Editor’s note: We’re going to try something new today – “blog stars,” an occasional round-up of material from other blogs that we think is worth spotlighting. Some of the most illuminating commentary/analysis about education issues nowadays is found not in traditional media like newspapers, but in the blogosphere. As with everything else we do, we’ll emphasize posts that touch on school choice, parental choice and common ground in education reform. Here goes:
The move today by Louisiana’s legislature to approve the expansion of the state’s voucher program can only be seen as a success for children in that state. The centerpiece of Gov. Bobby Jindal’s school reform efforts, the proposal — which would transform the program from one that just serves 3,000 students in New Orleans — will likely help as many as 300,000 more children get out of the Bayou State’s failure mills and dropout factories.
But the passage of the plan, along with one that would allow for the opening of more charter schools, is another reminder of the important shift that is happening, not only within Louisiana’s public education system, but throughout American public education as a whole. Families once relegated to the sidelines are taking more-powerful roles in shaping education decisions decision-making. It’s past time for this to happen. It is absolutely immoral and unacceptable to deny families, especially those from the poor and minority households, the ability to reshape education for their kids and keep them out of the worst education in this nation has to offer.
As Dropout Nation has reported over the past few years, more families are realizing that they can no longer assume that their children will fare well in just any school. Thanks to the work of the school reform movement — including the work of standards and accountability advocates and civil rights-based reformers in advancing the array of measures that would eventually come together in the No Child Left Behind Act — parents know more about the abysmal quality of teaching and curricula endemic in both the worst urban districts and mediocre counterparts in suburbia. And this data, along with the first wave of school choice efforts that started in the early 1990s with Milwaukee’s school voucher program and the first charter schools opened in Minnesota, have allowed families, especially those from low-income backgrounds, to realize that they don’t have to take anything that is given by traditional districts. Full post here.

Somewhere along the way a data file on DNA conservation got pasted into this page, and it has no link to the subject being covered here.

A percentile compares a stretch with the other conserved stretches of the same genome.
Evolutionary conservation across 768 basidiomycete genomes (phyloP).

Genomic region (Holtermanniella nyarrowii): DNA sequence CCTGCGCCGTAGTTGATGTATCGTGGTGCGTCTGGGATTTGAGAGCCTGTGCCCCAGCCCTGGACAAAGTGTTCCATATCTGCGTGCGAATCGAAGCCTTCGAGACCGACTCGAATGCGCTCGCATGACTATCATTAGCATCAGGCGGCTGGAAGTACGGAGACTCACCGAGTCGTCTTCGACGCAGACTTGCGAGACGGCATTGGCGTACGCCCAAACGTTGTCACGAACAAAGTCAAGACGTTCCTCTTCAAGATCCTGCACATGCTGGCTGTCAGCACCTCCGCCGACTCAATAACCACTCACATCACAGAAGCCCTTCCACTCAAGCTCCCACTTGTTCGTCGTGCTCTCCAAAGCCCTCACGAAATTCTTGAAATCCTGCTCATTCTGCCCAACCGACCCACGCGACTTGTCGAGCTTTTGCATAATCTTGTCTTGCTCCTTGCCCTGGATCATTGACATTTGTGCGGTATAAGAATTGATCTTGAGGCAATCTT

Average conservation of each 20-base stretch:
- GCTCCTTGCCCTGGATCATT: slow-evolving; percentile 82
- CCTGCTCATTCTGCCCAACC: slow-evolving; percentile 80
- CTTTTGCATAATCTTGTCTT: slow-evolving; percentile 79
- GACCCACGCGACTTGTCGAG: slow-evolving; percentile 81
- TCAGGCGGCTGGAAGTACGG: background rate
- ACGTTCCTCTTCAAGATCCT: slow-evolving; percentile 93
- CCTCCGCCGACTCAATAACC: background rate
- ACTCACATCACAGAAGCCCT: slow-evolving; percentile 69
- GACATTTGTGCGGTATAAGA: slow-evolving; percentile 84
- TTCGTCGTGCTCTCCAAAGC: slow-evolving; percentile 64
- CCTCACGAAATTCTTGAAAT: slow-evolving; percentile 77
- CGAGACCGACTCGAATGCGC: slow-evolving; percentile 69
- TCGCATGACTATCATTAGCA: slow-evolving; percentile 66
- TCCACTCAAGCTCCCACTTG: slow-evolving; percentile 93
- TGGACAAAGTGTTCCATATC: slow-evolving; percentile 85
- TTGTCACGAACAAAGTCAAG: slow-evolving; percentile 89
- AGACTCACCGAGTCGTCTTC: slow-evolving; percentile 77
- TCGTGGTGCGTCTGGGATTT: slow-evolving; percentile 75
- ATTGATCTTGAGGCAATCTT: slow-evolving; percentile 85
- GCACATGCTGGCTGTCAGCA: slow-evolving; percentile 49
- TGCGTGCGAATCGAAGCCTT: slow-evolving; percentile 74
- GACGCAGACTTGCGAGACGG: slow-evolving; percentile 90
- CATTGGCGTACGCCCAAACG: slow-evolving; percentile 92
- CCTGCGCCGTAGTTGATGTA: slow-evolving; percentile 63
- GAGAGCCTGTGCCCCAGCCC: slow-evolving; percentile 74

Ten years after the U.S. Supreme Court upheld the constitutionality of the Cleveland voucher program, state judges are still sending conflicting signals about the viability of private school choice. The latest setback for choice proponents took place last week in Oklahoma, where a Tulsa County judge ruled that a voucher for students with special needs violated the state’s constitutional prohibition of public money for sectarian institutions.
How can this be? The nation’s highest court declared in 2002’s Zelman v. Simmons-Harris that Cleveland’s voucher allowed parents to exercise “genuine choice,” leaving the decision to attend a faith-based school to the family, not to the state. The answer is in the wildly varying Blaine Amendments and compelled support clauses to constitutions in 47 states. And in many ways, these obstacles raise a larger hurdle than the Establishment Clause at issue in Zelman. Full post here.
Late last year there was a big brouhaha about misconduct in Florida’s McKay Scholarship program, which allows disabled students to use public funds to choose a private school if they prefer. At that time the Miami New Times, a free weekly newspaper that features investigative reporting that sometimes hits the spot and sometimes just provides the filler between naughty personal ads and club listings, repeated claims about incompetence and fraud among some operators of private schools participating in McKay.
Even though the Miami New Times article was just a re-hash of an article they had run during the summer before, critics of special ed vouchers seized upon the piece as proof of the need to stop the rapid expansion of that type of program to other states, impose heavy regulations on Florida’s program to ensure that nothing bad could ever happen, or just shut down special ed programs because only public provision of services to disabled students could be trusted.
Well, I wonder if a story out of Alabama might help put things in perspective without sounding like an unreasonable child. It’s a story about a boy named Jose Salinas, or Little Joe, who has cerebral palsy. His mother wondered why he was acting unusually and repeatedly claiming that he couldn’t go to school because he wasn’t feeling well. So, she decided to attached a secret audio recording device to his wheelchair to find out what was going on at school …
Of course, if Alabama had a special ed voucher program, like McKay, Mrs. Salinas would not have had to secretly record misconduct, prove it to school officials, and then organize a protest to ensure that those teachers were not still in the school with her son. She could have just followed her good mother’s perception that things were going very badly and switched her child to another school with the same amount of public funding. How many Little Joe’s are out there without having their mistreatment recorded or protests organized? Full post here.